So don’t throw the baby out with the bath water, use this idea, just not to literally.

Does this work? Does renaming and repacking existing products or services work to bring life to a poor sales?

Yes! It’s one of the easiest ways to ramp up profits. Just don’t call it putting lipstick on a pig. And of course I’m assuming none of your products or services are pigs anyways.

– Charlie

Reblog this post [with Zemanta]

What’s In a Name? How much does it affect your marketing success?

By Charlie Cook   |   May 27, 2007

How important are your product names to the success of your marketing?

Back in March after a ski trip, my son returned to college leaving his ski boots in our poolroom, that wasn’t the problem, the problem was they were highly odoriferous if you know what I mean. Other than dipping them in Clorox I wasn’t sure how to kill the smell.

With a short web search and I found the perfect product. It was marketed under the name, “Stinky Feet”, which got my attention and I whipped out my credit card and bought it. Amazingly enough the stuff worked, at least after a few applications.

How important is the name of your product or service to the success of your small business marketing?

Product names like Stinky Feet or Mold Away or Eliminating Obstacles to Sales or Creating Web Sites That Sell let your prospects know what they’re for or do immediately. That’s a good thing if you want the sale.

Want to get the attention of your prospects and attract buyers with your marketing? Does the name of your product or services contain a description of the problem or the solution?

If they do, they’re much easier to sell.

Know of other great product names or ideas? Submit them here by leaving a comment.

– Charlie
For Marketing Ideas That Work

Reblog this post [with Zemanta]

How to Differentiate Ourselves from Our Small Business Competitors?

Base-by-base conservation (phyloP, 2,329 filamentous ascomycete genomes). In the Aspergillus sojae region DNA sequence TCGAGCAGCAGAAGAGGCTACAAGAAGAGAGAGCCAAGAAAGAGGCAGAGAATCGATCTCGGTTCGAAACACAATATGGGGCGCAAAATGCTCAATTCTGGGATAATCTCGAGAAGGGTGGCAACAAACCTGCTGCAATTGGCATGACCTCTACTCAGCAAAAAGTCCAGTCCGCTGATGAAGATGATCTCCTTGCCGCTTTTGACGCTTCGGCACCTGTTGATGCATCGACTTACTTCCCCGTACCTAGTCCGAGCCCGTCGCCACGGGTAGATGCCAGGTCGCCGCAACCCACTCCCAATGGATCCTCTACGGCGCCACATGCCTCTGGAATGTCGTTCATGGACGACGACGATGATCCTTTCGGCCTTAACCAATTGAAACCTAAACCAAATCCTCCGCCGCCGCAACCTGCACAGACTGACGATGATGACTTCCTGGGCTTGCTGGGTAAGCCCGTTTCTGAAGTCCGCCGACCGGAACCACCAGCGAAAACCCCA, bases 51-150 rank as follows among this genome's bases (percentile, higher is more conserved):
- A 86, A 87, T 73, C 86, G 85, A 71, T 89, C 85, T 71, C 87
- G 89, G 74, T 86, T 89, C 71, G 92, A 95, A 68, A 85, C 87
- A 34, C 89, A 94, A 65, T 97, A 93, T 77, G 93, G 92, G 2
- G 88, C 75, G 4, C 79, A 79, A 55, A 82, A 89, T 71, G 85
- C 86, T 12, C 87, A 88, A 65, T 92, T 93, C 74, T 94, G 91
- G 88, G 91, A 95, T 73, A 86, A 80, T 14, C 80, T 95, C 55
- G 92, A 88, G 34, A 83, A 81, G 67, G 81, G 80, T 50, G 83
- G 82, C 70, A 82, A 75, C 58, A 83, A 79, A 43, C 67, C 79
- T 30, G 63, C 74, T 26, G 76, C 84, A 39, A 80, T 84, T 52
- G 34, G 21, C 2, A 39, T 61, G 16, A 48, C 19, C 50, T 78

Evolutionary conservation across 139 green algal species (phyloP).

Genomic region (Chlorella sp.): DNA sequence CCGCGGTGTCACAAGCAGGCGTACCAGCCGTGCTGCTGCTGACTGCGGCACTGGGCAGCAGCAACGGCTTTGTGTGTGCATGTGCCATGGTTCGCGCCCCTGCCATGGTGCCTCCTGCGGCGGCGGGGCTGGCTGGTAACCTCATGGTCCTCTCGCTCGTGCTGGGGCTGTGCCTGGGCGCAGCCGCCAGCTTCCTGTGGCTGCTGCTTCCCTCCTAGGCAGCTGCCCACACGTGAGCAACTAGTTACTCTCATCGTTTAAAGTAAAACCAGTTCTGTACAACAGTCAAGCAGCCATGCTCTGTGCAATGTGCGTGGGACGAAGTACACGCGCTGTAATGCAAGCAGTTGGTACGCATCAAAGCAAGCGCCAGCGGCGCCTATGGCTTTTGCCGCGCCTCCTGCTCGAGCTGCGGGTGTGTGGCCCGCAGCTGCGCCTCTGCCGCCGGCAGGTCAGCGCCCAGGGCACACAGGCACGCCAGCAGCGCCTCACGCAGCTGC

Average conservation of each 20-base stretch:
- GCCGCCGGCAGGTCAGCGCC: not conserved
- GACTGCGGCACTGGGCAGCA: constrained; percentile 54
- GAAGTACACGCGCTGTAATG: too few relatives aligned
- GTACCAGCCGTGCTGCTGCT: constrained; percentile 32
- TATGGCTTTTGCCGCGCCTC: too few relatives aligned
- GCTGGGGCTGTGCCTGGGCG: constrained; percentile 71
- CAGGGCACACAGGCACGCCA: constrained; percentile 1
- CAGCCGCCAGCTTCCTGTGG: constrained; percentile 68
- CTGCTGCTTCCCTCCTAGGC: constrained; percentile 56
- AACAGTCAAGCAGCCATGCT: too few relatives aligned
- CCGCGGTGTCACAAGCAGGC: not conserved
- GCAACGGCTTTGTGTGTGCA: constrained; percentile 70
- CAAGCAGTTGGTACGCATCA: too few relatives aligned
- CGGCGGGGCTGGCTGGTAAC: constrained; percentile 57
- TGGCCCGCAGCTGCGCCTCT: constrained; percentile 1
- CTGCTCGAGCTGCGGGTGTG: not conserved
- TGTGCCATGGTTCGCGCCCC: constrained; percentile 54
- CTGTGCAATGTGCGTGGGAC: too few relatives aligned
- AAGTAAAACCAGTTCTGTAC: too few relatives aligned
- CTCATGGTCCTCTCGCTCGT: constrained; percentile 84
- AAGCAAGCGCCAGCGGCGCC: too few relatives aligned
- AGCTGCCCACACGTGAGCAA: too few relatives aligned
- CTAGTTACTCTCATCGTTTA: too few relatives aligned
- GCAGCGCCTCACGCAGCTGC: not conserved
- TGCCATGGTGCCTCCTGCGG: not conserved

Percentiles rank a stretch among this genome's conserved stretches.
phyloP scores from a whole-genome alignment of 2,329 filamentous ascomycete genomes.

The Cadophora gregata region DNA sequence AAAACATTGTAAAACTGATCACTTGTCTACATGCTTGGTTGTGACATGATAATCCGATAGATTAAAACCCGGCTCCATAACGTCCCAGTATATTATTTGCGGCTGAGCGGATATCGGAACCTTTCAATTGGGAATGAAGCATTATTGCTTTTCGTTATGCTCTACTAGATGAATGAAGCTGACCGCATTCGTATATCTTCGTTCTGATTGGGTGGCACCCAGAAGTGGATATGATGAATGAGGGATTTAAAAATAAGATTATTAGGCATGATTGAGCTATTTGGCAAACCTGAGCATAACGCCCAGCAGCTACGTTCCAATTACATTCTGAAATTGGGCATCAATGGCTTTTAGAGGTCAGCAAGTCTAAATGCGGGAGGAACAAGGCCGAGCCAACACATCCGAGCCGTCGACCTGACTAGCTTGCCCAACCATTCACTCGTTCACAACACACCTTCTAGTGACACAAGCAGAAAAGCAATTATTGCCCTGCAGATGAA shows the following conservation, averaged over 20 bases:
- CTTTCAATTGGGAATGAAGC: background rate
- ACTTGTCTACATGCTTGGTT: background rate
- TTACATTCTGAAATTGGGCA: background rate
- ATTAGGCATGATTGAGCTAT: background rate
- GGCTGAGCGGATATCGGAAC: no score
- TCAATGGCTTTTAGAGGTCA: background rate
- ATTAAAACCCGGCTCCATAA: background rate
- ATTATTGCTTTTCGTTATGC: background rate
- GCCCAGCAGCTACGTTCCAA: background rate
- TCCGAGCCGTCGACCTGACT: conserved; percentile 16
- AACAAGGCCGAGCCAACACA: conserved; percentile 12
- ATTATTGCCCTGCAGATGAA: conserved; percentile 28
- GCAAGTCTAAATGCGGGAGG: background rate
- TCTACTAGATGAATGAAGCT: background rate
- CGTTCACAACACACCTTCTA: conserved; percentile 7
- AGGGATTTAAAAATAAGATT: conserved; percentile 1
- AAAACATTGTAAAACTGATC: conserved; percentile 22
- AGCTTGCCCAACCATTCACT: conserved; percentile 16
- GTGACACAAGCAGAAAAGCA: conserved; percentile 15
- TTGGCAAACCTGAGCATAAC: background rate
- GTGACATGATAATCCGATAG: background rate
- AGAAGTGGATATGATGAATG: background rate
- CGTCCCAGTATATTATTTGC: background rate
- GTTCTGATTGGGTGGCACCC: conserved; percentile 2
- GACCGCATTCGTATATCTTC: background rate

By Charlie Cook   |   June 24, 2005

“We are one of 15 competitors in the NY area all selling the same product. There are no real differentiators outside of price. Working for a corporate entity — I cannot change pricing.” – B.K.

How you talk about your services, the marketing copy you use can help to differentiate your business from others.

1. Identify your prospects’ concerns.

2. Appeal to your prospects’ emotional needs relative to your product or services.

3. Use your business marketing messages to focus on how you help your prospects instead of some meaningless mumbo jumbo.

Your small business marketing can help you differentiate yourself from your competitors.

Many decades ago Miller beer sales were in the doldrums, hitting new lows. The came up with a new advertising campaign that step by step explained how they brewed their beer. Never mind that other manufacturers did the same thing. In creating an awareness of the what was involved in making their beer Miller was able to become the top selling beer within a year or two.

Marketing, how you talk about what you do makes a difference to your small business results.
– Charlie Cook

Reblog this post [with Zemanta]